By Scott Hansen, MDP Transportation Planning, & David Whitaker, AICP, MDP Communications
Owning a parcel near transit can open a wealth of development opportunities. Yet, how to achieve the most benefits from those locations can be a challenge. Transit-oriented development (TOD) is not any type of growth occurring near transit station. Instead, TOD features a well-designed and relatively high intensity of mixed land uses within a comfortable walk of a rail or bus transit station.
The 2011 report by the Center For Transit Oriented Development, “Rails to Real Estate: Development Patterns along Three New Transit Lines” indicated transit alone won’t create a strong market for compact, mixed-use development, but if a location has a good, walkable grid and enough people living along the line are seeking better access to jobs and services along the transit line, it can spur TOD activity.
What tools can landowners and developers use to assess TOD potential and assist its planning and implementation? In July, the Maryland Department of Planning (MDP) introduced “Planning Tools for Transit Oriented Development,” a comprehensive online planning and implementation resource to support TOD efforts with data and success stories that can drive proposals and facilitate the development process. This new resource provides a one-stop shop for planners, developers, elected officials, residents and those looking to advance TOD in their jurisdictions.
The TOD website features a profile tool, a versatile, searchable data source that outlines and describes station area demographics, employment data, transit use, and land use and development projects, as well as TOD policies, programs and implementation efforts for each of the 108 rail transit stations in Maryland. For those
researching potential TOD sites, the profile tool provides detailed snapshots of conditions around each station, allowing users to explore development activity and conduct in-depth research about existing conditions around every Metro and MARC station in Maryland.
The TOD profile tool uses Maryland’s latest iMap version 2.0, which improves navigation and overall user experience. The scalable map varies from a statewide view to station level, available via an easy zoom tool with aerial, street-level and other views. Specific details are available for each station area, including any Census block group that touches the one-half mile buffer.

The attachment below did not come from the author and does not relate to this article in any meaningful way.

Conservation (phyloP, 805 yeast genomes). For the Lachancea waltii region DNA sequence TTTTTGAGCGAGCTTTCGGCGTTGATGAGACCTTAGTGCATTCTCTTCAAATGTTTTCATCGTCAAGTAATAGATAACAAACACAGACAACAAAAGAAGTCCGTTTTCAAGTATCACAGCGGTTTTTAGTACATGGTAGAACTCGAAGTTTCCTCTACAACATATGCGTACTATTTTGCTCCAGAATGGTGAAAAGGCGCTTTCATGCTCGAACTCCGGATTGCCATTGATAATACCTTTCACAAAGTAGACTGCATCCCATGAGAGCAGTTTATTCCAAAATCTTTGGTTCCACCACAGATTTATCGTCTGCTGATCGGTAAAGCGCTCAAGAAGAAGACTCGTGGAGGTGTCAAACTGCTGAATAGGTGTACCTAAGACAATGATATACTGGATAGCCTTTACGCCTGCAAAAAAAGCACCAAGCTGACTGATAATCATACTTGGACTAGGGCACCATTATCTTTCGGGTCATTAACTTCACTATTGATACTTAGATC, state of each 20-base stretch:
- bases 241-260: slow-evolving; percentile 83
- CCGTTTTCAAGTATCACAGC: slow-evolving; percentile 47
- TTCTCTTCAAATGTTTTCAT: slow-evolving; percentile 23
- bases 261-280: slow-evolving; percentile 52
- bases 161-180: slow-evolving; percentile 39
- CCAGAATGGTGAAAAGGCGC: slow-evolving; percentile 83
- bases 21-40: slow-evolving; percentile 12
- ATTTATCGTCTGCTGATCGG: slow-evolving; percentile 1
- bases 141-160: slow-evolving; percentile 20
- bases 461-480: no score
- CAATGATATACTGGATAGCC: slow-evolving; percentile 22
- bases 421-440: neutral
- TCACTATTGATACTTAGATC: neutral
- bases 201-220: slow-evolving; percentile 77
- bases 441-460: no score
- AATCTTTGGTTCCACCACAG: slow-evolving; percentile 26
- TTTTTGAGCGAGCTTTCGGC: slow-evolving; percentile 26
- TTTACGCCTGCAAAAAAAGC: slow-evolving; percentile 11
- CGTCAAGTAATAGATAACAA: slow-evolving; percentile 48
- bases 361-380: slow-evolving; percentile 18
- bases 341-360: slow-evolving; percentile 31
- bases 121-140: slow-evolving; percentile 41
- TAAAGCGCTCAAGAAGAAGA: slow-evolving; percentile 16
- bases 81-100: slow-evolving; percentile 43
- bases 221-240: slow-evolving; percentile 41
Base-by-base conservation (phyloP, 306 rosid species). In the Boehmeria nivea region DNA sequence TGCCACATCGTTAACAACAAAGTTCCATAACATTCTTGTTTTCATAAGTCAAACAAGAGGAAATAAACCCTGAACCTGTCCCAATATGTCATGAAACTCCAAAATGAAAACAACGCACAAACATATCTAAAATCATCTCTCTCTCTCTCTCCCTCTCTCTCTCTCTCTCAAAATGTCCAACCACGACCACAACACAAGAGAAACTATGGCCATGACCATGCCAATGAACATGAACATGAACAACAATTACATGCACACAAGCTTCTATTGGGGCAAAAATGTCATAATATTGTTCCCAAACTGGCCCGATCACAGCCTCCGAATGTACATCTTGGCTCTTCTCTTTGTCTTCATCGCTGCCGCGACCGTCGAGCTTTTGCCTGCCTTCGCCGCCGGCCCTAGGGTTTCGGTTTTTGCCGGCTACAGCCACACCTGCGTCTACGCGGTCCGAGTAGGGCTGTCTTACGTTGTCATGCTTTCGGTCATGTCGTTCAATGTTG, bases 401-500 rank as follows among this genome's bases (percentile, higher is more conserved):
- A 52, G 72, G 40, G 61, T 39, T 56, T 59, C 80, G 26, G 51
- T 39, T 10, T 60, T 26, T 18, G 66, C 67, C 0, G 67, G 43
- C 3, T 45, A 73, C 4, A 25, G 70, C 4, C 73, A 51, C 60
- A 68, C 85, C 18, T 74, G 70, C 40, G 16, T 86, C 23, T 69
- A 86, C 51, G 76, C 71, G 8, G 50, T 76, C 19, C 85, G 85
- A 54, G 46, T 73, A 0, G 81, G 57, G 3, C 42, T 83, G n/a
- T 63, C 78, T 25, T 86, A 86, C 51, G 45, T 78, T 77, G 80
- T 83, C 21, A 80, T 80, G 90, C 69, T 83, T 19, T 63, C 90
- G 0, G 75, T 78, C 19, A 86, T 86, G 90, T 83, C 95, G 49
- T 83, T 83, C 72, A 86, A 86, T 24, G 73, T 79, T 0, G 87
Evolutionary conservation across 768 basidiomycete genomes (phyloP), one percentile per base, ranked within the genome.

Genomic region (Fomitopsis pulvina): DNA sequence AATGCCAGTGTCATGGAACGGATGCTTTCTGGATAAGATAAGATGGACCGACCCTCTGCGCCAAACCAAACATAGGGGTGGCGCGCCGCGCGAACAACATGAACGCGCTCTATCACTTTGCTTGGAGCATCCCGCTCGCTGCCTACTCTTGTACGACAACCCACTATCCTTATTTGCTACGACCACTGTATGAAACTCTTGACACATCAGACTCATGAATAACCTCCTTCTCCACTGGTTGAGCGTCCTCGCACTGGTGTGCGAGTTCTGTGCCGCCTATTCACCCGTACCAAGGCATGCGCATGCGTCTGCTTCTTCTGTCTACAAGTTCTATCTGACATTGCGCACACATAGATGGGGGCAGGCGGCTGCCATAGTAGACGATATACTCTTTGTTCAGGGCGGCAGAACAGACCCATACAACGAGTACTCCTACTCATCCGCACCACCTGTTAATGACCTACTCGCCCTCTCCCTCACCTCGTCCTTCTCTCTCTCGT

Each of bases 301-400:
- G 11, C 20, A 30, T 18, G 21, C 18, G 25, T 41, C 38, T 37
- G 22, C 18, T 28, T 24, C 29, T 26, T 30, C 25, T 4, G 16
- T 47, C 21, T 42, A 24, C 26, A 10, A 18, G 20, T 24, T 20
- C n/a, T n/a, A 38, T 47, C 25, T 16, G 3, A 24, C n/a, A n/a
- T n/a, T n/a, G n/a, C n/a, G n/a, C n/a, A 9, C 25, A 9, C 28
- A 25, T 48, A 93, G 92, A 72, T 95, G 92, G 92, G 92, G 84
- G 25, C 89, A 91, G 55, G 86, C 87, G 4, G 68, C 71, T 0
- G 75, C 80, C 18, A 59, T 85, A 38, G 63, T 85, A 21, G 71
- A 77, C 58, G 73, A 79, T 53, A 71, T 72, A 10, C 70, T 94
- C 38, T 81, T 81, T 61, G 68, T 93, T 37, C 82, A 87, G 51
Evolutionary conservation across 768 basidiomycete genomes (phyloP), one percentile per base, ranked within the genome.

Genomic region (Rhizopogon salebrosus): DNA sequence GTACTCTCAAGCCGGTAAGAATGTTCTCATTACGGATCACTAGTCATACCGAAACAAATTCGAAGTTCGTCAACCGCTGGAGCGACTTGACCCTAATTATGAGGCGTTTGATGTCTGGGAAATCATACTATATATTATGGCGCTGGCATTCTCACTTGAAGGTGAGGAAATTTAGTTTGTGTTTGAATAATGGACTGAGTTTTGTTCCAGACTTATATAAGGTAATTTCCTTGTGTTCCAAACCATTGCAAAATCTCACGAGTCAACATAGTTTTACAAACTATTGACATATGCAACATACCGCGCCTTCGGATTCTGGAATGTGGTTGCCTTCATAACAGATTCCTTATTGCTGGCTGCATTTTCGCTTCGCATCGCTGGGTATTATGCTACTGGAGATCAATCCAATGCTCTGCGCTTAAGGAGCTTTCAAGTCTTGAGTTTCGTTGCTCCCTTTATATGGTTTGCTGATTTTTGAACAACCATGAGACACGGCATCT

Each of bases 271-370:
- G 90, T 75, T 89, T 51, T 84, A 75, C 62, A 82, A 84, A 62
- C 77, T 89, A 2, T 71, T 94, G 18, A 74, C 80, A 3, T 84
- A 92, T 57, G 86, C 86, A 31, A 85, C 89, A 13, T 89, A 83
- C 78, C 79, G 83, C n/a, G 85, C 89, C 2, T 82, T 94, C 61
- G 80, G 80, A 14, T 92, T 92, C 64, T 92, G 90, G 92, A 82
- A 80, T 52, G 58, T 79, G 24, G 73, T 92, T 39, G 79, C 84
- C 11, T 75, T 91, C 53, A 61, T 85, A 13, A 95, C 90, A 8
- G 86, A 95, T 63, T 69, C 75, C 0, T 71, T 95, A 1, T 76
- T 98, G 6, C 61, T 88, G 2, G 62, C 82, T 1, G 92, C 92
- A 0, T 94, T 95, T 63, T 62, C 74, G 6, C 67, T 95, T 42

For each station, area MDP provides:
- Demographics (source: U.S. 2010 Census and 2008 – 2012 American Community Survey)
- Employment (source: US Census’ 2012 Longitudinal Employer-Household Dynamics)
- Station Ridership (source: Maryland Department of Transportation), Land Use and Zoning (source: Maryland Department of Planning’s Land Use and Generalized Zoning)
- Local TOD policies and regulations
- Map, including landmark features and bike trails (source: Maryland Department of Transportation)
When a user opens the tool, he or she will see a central Maryland view plus a left column displaying contents and a help function. Contents — transit stations, transit lines, boundaries for Sustainable Communities and Priority Funding Areas, bike trails, and land use/land cover — can be turned on or off. The transparency of the image can be adjusted as well.
Rounding out the TOD resource are summaries of best practices to support creative development projects. From Aberdeen’s downtown to Washington, D.C.’s Columbia Heights neighborhood, the best practice summaries describe how local officials and planners created – or are in the process of creating – an optimal environment for TOD.
The benefits of TOD go beyond getting people out of cars and onto transit. The best TOD makes better communities through great design, improves public health by increasing options for walking and cycling, maximizes return on public investment in transit, reduces air pollution and energy consumption, and promotes compact development on less land.
Planning Tools for Transit Oriented Development is the 30th installment in MDP’s Models & Guidelines series that educates local government officials and planners about managing Maryland’s growth.